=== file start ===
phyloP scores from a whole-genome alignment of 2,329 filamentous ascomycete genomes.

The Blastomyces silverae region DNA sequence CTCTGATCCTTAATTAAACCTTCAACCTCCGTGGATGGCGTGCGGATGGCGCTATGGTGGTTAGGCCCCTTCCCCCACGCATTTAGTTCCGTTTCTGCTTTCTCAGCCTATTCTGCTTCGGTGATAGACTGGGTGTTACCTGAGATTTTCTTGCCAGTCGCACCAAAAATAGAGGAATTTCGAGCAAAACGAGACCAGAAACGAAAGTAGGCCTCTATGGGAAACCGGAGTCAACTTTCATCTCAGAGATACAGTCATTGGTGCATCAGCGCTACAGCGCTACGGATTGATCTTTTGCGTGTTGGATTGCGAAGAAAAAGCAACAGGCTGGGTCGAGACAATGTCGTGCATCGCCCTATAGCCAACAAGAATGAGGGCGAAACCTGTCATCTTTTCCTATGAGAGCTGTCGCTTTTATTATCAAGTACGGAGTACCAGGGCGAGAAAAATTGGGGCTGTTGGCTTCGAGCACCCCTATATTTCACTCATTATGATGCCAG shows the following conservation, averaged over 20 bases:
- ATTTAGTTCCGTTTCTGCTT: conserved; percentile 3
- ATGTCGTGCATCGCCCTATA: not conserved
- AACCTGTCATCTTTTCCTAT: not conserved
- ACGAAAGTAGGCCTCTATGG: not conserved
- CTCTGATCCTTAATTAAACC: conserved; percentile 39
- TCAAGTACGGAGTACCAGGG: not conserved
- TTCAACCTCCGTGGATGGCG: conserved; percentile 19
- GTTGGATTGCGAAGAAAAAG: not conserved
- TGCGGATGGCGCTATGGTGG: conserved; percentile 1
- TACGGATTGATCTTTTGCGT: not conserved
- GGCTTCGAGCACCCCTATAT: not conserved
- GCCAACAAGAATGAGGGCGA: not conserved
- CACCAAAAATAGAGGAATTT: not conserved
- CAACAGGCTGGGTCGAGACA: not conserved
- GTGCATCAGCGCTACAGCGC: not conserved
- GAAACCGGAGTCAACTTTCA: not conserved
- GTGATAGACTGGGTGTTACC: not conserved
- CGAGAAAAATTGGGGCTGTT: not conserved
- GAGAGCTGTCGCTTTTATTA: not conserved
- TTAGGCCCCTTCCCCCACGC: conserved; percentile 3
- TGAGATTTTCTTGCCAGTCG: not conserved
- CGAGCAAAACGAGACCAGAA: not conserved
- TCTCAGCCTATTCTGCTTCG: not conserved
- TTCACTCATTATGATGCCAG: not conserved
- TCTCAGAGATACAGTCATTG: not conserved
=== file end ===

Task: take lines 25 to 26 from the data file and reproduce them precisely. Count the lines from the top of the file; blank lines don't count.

- TCTCAGCCTATTCTGCTTCG: not conserved
- TTCACTCATTATGATGCCAG: not conserved